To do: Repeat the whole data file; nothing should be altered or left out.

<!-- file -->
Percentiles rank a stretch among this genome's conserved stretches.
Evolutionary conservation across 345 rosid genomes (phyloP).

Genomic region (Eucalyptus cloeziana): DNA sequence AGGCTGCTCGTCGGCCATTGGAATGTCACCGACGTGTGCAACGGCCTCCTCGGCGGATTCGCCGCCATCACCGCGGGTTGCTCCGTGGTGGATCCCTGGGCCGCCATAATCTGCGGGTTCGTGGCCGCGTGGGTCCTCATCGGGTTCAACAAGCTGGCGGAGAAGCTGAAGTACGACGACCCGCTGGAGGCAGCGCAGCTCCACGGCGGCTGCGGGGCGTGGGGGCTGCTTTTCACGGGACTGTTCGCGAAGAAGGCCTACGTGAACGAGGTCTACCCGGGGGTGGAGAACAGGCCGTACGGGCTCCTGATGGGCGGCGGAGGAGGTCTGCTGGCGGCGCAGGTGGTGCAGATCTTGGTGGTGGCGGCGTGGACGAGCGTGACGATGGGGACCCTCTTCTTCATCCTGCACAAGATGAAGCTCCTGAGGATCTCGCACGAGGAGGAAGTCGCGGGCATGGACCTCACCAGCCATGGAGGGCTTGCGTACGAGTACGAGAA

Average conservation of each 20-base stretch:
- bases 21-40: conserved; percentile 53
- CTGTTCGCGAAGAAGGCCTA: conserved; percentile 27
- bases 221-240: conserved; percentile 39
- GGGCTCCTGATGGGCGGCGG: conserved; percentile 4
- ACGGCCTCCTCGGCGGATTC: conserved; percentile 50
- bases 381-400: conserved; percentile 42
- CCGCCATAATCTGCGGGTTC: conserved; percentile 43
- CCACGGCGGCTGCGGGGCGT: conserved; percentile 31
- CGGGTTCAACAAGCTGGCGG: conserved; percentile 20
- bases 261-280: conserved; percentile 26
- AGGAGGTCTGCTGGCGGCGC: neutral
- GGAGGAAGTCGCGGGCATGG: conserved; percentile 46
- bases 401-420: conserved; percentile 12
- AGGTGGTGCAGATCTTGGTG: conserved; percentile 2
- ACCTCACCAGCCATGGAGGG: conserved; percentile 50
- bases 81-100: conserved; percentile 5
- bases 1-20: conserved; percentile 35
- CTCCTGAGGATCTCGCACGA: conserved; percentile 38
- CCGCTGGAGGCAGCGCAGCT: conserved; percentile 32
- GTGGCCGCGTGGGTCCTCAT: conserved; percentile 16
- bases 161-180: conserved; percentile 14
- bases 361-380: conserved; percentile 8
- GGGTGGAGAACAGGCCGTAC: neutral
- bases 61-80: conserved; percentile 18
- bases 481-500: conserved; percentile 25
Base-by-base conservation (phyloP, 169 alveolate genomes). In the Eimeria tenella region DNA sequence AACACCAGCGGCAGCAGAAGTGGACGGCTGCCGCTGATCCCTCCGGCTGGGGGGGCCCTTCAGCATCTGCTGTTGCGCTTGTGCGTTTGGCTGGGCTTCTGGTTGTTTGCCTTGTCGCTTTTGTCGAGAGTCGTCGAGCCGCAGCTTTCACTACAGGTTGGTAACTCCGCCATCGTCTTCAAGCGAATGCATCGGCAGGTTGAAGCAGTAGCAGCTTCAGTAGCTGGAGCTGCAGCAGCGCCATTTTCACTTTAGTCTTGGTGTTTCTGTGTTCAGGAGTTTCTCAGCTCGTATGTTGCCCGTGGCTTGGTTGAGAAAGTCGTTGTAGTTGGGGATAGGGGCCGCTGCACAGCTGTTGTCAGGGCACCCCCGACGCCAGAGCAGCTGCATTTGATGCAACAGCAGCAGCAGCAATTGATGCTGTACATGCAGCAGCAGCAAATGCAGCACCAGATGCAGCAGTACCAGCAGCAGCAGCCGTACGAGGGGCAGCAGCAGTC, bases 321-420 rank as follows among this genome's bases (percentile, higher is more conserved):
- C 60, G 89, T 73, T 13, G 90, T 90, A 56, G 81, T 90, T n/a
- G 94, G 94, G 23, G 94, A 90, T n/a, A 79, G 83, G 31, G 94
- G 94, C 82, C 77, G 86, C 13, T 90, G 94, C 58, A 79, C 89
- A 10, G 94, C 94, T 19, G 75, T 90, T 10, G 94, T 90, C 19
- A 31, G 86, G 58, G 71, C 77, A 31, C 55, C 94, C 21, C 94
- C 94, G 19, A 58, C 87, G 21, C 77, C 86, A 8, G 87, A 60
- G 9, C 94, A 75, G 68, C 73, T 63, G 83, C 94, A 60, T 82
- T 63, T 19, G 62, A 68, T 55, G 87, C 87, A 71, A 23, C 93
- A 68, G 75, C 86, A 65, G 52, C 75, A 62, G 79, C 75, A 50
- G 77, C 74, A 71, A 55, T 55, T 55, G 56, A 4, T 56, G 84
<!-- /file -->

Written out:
Percentiles rank a stretch among this genome's conserved stretches.
Evolutionary conservation across 345 rosid genomes (phyloP).

Genomic region (Eucalyptus cloeziana): DNA sequence AGGCTGCTCGTCGGCCATTGGAATGTCACCGACGTGTGCAACGGCCTCCTCGGCGGATTCGCCGCCATCACCGCGGGTTGCTCCGTGGTGGATCCCTGGGCCGCCATAATCTGCGGGTTCGTGGCCGCGTGGGTCCTCATCGGGTTCAACAAGCTGGCGGAGAAGCTGAAGTACGACGACCCGCTGGAGGCAGCGCAGCTCCACGGCGGCTGCGGGGCGTGGGGGCTGCTTTTCACGGGACTGTTCGCGAAGAAGGCCTACGTGAACGAGGTCTACCCGGGGGTGGAGAACAGGCCGTACGGGCTCCTGATGGGCGGCGGAGGAGGTCTGCTGGCGGCGCAGGTGGTGCAGATCTTGGTGGTGGCGGCGTGGACGAGCGTGACGATGGGGACCCTCTTCTTCATCCTGCACAAGATGAAGCTCCTGAGGATCTCGCACGAGGAGGAAGTCGCGGGCATGGACCTCACCAGCCATGGAGGGCTTGCGTACGAGTACGAGAA

Average conservation of each 20-base stretch:
- bases 21-40: conserved; percentile 53
- CTGTTCGCGAAGAAGGCCTA: conserved; percentile 27
- bases 221-240: conserved; percentile 39
- GGGCTCCTGATGGGCGGCGG: conserved; percentile 4
- ACGGCCTCCTCGGCGGATTC: conserved; percentile 50
- bases 381-400: conserved; percentile 42
- CCGCCATAATCTGCGGGTTC: conserved; percentile 43
- CCACGGCGGCTGCGGGGCGT: conserved; percentile 31
- CGGGTTCAACAAGCTGGCGG: conserved; percentile 20
- bases 261-280: conserved; percentile 26
- AGGAGGTCTGCTGGCGGCGC: neutral
- GGAGGAAGTCGCGGGCATGG: conserved; percentile 46
- bases 401-420: conserved; percentile 12
- AGGTGGTGCAGATCTTGGTG: conserved; percentile 2
- ACCTCACCAGCCATGGAGGG: conserved; percentile 50
- bases 81-100: conserved; percentile 5
- bases 1-20: conserved; percentile 35
- CTCCTGAGGATCTCGCACGA: conserved; percentile 38
- CCGCTGGAGGCAGCGCAGCT: conserved; percentile 32
- GTGGCCGCGTGGGTCCTCAT: conserved; percentile 16
- bases 161-180: conserved; percentile 14
- bases 361-380: conserved; percentile 8
- GGGTGGAGAACAGGCCGTAC: neutral
- bases 61-80: conserved; percentile 18
- bases 481-500: conserved; percentile 25
Base-by-base conservation (phyloP, 169 alveolate genomes). In the Eimeria tenella region DNA sequence AACACCAGCGGCAGCAGAAGTGGACGGCTGCCGCTGATCCCTCCGGCTGGGGGGGCCCTTCAGCATCTGCTGTTGCGCTTGTGCGTTTGGCTGGGCTTCTGGTTGTTTGCCTTGTCGCTTTTGTCGAGAGTCGTCGAGCCGCAGCTTTCACTACAGGTTGGTAACTCCGCCATCGTCTTCAAGCGAATGCATCGGCAGGTTGAAGCAGTAGCAGCTTCAGTAGCTGGAGCTGCAGCAGCGCCATTTTCACTTTAGTCTTGGTGTTTCTGTGTTCAGGAGTTTCTCAGCTCGTATGTTGCCCGTGGCTTGGTTGAGAAAGTCGTTGTAGTTGGGGATAGGGGCCGCTGCACAGCTGTTGTCAGGGCACCCCCGACGCCAGAGCAGCTGCATTTGATGCAACAGCAGCAGCAGCAATTGATGCTGTACATGCAGCAGCAGCAAATGCAGCACCAGATGCAGCAGTACCAGCAGCAGCAGCCGTACGAGGGGCAGCAGCAGTC, bases 321-420 rank as follows among this genome's bases (percentile, higher is more conserved):
- C 60, G 89, T 73, T 13, G 90, T 90, A 56, G 81, T 90, T n/a
- G 94, G 94, G 23, G 94, A 90, T n/a, A 79, G 83, G 31, G 94
- G 94, C 82, C 77, G 86, C 13, T 90, G 94, C 58, A 79, C 89
- A 10, G 94, C 94, T 19, G 75, T 90, T 10, G 94, T 90, C 19
- A 31, G 86, G 58, G 71, C 77, A 31, C 55, C 94, C 21, C 94
- C 94, G 19, A 58, C 87, G 21, C 77, C 86, A 8, G 87, A 60
- G 9, C 94, A 75, G 68, C 73, T 63, G 83, C 94, A 60, T 82
- T 63, T 19, G 62, A 68, T 55, G 87, C 87, A 71, A 23, C 93
- A 68, G 75, C 86, A 65, G 52, C 75, A 62, G 79, C 75, A 50
- G 77, C 74, A 71, A 55, T 55, T 55, G 56, A 4, T 56, G 84